Over the years we’ve discovered several layers of defense against GLOCs. Consult your friendly neighborhood aviation physiologist or flight surgeon for the latest AGSM approved techniques. To maximize the effectiveness of your AGSM, you also need to be in top physical shape. Dedicated, self-disciplined visits to the gym, multiple times a week, are required to attain and maintain both bulk muscle strength and aerobic/anaerobic endurance as you get older.
Proper fitting, pre-flight, and wear of your anti-G suit is another defense that may come to mind. However, basic ensembles offer little more than one extra G capability. Advanced systems offer better protection, but there’s the old adage “you can’t squeeze blood from a turnip.”
Adequate hydration is a key to success since dehydration leads to overall reduction in blood volume and, by virtue of the first law of thermodynamics, lower blood pressure. So drink the right kind of fluids on a regular basis.
Fulfilling a variation of Sun Tzu’s basic military dictum to “know yourself” can also be a great asset. Take your immediate state of health into account because sickness and fatigue can significantly affect your G tolerance. Also, some body shapes/types offer an inherent or “natural” ability to better tolerate G forces. Short and stocky usually prevails over tall and thin, and knowing your own resting G tolerance (remember the slow G onset profile in the centrifuge?) will help you to focus on how hard you need to strain.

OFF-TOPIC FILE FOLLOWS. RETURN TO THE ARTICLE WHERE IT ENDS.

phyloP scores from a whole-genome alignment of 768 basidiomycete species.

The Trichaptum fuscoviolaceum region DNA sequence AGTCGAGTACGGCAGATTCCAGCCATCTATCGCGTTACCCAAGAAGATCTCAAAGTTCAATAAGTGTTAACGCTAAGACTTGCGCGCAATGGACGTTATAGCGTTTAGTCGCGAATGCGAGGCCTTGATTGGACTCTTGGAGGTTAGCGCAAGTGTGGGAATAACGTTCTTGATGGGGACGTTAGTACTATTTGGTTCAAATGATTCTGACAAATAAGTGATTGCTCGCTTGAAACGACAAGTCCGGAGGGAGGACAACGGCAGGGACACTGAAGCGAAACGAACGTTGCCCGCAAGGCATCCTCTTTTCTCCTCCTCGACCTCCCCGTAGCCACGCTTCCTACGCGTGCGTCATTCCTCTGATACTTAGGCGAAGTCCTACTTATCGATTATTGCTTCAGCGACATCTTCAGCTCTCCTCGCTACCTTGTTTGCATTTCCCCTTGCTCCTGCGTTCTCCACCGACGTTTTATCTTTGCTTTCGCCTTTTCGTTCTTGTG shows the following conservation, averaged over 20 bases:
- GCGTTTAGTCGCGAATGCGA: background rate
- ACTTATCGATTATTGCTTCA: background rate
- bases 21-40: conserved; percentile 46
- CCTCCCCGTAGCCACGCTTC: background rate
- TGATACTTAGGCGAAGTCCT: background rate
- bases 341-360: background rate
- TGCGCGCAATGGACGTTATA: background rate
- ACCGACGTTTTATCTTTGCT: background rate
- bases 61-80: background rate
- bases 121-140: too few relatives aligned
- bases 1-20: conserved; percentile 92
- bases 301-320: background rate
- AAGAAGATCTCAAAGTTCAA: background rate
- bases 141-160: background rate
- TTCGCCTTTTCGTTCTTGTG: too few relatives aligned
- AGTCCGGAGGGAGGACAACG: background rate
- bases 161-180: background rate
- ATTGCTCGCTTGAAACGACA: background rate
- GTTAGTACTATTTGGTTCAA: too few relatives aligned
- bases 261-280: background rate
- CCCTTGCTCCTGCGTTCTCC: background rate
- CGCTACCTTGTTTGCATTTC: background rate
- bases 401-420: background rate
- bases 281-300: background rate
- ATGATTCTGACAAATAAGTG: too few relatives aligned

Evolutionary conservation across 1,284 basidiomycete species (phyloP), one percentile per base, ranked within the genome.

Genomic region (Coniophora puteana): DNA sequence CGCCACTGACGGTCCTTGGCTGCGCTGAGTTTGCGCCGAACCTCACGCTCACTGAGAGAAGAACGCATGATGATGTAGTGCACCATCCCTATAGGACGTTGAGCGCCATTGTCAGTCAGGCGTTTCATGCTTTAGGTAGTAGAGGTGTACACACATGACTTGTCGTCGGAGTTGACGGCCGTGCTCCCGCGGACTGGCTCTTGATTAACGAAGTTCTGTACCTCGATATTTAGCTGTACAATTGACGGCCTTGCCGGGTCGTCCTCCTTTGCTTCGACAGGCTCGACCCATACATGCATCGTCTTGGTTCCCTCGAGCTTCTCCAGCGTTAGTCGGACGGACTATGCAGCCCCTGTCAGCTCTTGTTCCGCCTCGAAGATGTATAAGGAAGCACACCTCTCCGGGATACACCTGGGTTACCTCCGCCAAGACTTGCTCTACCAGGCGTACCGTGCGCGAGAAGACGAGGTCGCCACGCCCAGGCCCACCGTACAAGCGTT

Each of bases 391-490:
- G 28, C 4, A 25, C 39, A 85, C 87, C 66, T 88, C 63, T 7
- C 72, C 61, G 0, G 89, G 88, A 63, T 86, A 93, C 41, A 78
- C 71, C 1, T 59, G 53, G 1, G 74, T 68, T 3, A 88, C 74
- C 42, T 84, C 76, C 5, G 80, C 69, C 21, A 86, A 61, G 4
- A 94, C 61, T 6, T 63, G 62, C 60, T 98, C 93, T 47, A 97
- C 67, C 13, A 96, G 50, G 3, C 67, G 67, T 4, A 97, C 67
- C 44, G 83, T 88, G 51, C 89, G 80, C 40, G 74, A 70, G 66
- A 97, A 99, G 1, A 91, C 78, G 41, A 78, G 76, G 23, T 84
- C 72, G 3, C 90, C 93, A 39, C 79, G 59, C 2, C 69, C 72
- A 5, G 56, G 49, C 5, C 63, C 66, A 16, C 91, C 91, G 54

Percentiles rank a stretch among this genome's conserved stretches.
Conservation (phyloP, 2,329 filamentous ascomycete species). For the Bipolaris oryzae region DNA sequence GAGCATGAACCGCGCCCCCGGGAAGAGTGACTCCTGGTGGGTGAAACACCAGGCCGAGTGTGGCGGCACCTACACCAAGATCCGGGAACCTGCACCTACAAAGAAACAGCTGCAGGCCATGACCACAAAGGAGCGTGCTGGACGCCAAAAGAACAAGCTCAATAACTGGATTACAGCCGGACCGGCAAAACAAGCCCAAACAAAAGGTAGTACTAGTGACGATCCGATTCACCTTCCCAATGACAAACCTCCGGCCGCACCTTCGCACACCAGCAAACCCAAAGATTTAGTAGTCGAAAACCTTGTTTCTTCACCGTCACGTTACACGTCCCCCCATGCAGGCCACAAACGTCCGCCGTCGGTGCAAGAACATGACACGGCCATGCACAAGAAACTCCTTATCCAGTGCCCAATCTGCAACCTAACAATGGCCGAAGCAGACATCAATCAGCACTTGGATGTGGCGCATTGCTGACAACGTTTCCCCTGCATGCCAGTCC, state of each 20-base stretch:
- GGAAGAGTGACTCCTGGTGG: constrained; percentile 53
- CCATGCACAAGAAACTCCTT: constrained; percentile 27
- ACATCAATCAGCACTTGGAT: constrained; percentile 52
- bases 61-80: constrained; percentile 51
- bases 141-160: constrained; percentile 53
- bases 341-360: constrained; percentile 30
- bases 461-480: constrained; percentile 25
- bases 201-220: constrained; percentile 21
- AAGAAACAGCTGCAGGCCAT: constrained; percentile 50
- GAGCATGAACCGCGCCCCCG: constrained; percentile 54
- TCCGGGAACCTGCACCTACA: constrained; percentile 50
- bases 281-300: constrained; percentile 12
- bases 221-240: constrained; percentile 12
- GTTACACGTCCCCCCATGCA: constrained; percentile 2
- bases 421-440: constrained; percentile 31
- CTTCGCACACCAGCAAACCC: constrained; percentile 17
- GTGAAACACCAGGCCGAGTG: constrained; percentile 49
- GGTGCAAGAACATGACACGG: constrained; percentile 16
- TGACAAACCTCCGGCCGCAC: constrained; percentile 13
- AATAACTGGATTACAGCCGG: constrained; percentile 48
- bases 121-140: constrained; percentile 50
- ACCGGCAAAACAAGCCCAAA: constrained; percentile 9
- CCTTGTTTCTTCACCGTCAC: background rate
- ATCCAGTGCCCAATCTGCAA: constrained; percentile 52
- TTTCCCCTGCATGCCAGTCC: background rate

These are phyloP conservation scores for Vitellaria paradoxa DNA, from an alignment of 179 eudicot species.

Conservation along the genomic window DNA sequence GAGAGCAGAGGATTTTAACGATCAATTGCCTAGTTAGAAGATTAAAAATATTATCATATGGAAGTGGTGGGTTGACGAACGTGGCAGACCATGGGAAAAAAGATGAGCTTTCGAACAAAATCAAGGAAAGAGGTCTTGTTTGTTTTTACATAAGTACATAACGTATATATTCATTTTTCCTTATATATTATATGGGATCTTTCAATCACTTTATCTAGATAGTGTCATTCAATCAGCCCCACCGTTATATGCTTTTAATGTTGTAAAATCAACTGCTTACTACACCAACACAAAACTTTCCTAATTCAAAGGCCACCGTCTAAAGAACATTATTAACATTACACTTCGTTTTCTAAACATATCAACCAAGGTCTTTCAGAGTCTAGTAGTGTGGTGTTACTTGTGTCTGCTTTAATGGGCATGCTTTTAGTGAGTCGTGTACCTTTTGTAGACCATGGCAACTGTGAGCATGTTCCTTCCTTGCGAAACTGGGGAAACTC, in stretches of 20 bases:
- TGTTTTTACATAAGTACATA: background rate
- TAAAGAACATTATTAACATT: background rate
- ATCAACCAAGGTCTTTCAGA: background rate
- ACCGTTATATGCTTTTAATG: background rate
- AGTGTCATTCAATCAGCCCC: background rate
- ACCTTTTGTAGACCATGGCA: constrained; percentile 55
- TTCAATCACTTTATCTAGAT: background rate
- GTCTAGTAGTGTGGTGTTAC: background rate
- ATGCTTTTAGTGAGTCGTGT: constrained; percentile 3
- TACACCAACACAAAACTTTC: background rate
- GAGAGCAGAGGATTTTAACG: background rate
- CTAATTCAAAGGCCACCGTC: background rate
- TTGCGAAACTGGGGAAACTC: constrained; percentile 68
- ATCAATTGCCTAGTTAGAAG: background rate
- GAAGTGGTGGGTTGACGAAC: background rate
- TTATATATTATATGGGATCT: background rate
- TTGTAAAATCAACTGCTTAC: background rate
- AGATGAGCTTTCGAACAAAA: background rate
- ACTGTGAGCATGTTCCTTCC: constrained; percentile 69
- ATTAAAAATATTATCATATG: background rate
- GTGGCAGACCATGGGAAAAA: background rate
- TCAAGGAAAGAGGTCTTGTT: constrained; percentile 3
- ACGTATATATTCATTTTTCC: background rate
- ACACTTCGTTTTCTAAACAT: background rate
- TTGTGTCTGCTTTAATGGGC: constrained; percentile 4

Performing G “warm-up” maneuvers allows self-assessment of day-to-day physiological G tolerance and a test of your equipment. Pilots should realize that this limit is subject to minute-by-minute or even second-by-second cognitive impacts like distraction or prioritization. The limit may also decrease as the mission progresses due to physical tiring. The last engagement is the time of greatest risk for GLOC.
Finally, recognizing that survival in a high G environment is more in your head than anything else is vital. Dr. “Geff” McCarthy, Col, USAF, Ret., an aviation physiologist and psychologist believed in the philosophy: “You cannot max strain and max think simultaneously.” In flight, when the “fights on” you are concurrently maneuvering, working the radar, employing weapons, and keeping the visual and tally on wingmen and bandits. The more you need to think about flying, the less you may be able to concentrate on your G strain. Training and experience will allow you to do both, but eventually everyone may become task saturated and mis-prioritization may occur. So keep your head in the game.
What’s the moral of the story? You have a limit, everyone does, and each year GLOC kills pilots and destroys aircraft as a result. It’s imperative to stay ahead of the Gs even before you step to fly, because once you’re behind you won’t catch up until you let off the back stick pressure. Be prepared and try to remember to do all your “max thinking” before you have to do your “max straining” as you keep’em flying safely!
COPYRIGHT 2002 U.S. Department of the Air Force
COPYRIGHT 2004 Gale Group